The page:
When they can zoom through those words, give them the sentences version of that word family WITH the helper red. I think this is an important step because they see the words they know in context and having the helper red will give them confidence that they know most of the words in the otherwise daunting looking sentences.

The pack comes with 30 different word families and each word family technically comes in 8 different levels:
Level A Words w/ helper red
Level A Words in black text
Level B Words w/ helper red
Level B Words in black text
Level A Sentences w/ helper red
Level A Sentences in black text
Level B Sentences w/ helper red
Level B Sentences in black text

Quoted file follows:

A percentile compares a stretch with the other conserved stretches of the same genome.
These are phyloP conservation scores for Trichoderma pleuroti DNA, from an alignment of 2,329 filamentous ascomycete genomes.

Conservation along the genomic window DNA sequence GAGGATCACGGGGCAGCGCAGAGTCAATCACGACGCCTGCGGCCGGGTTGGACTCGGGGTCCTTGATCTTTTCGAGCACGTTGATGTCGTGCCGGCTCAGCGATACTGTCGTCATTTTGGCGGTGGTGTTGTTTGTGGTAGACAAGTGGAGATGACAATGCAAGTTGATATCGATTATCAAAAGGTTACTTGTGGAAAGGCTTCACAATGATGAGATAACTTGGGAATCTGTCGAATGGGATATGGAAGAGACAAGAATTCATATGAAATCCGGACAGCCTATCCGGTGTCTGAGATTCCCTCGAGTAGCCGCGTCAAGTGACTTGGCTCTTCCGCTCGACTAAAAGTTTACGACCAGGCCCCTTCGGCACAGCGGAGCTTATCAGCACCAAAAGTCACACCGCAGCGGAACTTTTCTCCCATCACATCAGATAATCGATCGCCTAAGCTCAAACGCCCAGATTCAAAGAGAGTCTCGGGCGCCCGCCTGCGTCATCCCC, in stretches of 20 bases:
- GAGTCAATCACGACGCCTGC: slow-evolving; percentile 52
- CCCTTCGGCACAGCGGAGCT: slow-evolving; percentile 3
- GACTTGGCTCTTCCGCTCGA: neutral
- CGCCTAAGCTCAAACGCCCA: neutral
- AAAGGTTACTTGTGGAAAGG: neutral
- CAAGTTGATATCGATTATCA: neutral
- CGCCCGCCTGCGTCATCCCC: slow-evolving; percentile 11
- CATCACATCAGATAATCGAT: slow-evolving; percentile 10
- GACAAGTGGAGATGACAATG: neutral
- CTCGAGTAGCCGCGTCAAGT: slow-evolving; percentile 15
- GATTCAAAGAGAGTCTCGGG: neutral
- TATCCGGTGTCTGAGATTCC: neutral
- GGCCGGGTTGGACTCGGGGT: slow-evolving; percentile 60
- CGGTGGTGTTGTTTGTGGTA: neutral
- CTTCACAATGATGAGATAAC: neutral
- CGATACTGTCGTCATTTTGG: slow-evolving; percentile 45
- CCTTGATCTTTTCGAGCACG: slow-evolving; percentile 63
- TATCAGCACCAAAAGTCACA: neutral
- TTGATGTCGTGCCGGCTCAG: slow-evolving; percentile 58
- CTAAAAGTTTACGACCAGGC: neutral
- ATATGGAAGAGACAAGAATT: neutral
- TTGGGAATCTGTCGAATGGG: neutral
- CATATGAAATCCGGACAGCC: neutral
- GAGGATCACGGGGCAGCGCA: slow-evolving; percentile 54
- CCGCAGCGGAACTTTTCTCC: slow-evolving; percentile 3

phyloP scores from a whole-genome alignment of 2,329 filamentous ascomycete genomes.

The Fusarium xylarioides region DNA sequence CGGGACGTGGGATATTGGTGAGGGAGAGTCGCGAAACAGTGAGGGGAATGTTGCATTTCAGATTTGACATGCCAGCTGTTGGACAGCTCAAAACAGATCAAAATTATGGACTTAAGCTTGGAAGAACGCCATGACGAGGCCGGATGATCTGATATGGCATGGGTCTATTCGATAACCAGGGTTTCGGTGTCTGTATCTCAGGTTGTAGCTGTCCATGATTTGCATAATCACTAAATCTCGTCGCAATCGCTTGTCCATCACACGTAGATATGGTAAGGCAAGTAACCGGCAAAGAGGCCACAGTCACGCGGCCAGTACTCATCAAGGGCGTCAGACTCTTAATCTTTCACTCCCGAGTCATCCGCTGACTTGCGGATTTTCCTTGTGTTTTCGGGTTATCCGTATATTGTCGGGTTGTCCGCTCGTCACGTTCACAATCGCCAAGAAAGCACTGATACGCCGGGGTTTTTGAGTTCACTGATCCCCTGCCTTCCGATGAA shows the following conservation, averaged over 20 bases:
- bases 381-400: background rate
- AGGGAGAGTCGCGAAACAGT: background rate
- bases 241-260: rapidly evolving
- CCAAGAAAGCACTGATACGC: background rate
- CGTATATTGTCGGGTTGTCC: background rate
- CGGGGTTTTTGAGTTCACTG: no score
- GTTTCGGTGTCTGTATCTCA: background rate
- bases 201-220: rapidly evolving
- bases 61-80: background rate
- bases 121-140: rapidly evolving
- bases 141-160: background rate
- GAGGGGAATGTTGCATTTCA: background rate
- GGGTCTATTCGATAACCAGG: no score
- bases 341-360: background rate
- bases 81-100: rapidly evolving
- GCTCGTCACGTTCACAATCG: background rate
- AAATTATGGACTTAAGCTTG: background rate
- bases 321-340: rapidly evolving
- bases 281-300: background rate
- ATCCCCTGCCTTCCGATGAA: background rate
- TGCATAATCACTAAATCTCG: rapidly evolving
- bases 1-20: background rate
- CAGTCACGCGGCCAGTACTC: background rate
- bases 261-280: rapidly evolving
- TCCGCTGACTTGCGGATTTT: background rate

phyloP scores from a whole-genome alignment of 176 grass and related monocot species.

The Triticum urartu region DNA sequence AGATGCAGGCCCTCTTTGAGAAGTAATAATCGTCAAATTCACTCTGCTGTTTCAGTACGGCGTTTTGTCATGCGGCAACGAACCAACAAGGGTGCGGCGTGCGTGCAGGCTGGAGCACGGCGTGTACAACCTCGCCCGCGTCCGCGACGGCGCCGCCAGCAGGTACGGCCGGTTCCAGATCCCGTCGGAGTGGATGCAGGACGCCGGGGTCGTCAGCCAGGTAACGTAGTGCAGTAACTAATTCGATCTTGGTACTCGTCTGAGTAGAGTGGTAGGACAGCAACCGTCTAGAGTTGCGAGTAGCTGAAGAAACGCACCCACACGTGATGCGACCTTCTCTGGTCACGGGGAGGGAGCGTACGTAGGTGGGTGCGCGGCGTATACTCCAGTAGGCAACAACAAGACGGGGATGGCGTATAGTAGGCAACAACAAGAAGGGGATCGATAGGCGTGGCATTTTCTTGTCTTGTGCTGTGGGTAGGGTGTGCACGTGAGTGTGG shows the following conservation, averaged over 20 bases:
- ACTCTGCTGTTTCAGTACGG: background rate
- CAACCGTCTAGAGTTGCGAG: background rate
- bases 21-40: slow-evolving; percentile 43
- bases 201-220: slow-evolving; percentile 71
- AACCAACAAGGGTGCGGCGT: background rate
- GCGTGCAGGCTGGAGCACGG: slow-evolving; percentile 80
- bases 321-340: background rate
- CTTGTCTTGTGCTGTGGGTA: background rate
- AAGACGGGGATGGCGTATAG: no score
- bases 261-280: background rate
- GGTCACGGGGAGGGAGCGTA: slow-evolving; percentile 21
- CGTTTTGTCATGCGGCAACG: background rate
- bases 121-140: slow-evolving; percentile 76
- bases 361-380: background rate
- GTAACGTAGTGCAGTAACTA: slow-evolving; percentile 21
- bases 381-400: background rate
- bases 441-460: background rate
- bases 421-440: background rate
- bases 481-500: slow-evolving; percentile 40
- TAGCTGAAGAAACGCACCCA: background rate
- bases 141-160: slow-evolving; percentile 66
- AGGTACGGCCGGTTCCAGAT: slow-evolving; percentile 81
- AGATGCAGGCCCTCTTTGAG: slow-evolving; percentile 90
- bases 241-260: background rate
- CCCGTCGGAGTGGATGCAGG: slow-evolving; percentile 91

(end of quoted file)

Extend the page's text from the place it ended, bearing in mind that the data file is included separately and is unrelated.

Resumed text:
{If you look in the above picture, you can see the level in the top left corner}

Having so many different levels allows you to meet each student right at their level and allows them to work their way up. So important for the little ones who struggle so much with fluency! 

If you like this Roll and Read pack, I have 3 different packs in my store. I made them when I first opened my Miss Giraffe store back in the summer of 2013 and they have always been one of my best sellers. I get so much positive feedback on them and how they help students read that completely warms my heart!

Word families activities - roll and read differentiated fun
{This is the set pictured above}

Phonics activities - roll and read differentiated fun
After your students master the word families, this set focuses on a particular phonics sound. So, instead of focusing on word families, each set of pages focuses on a sound.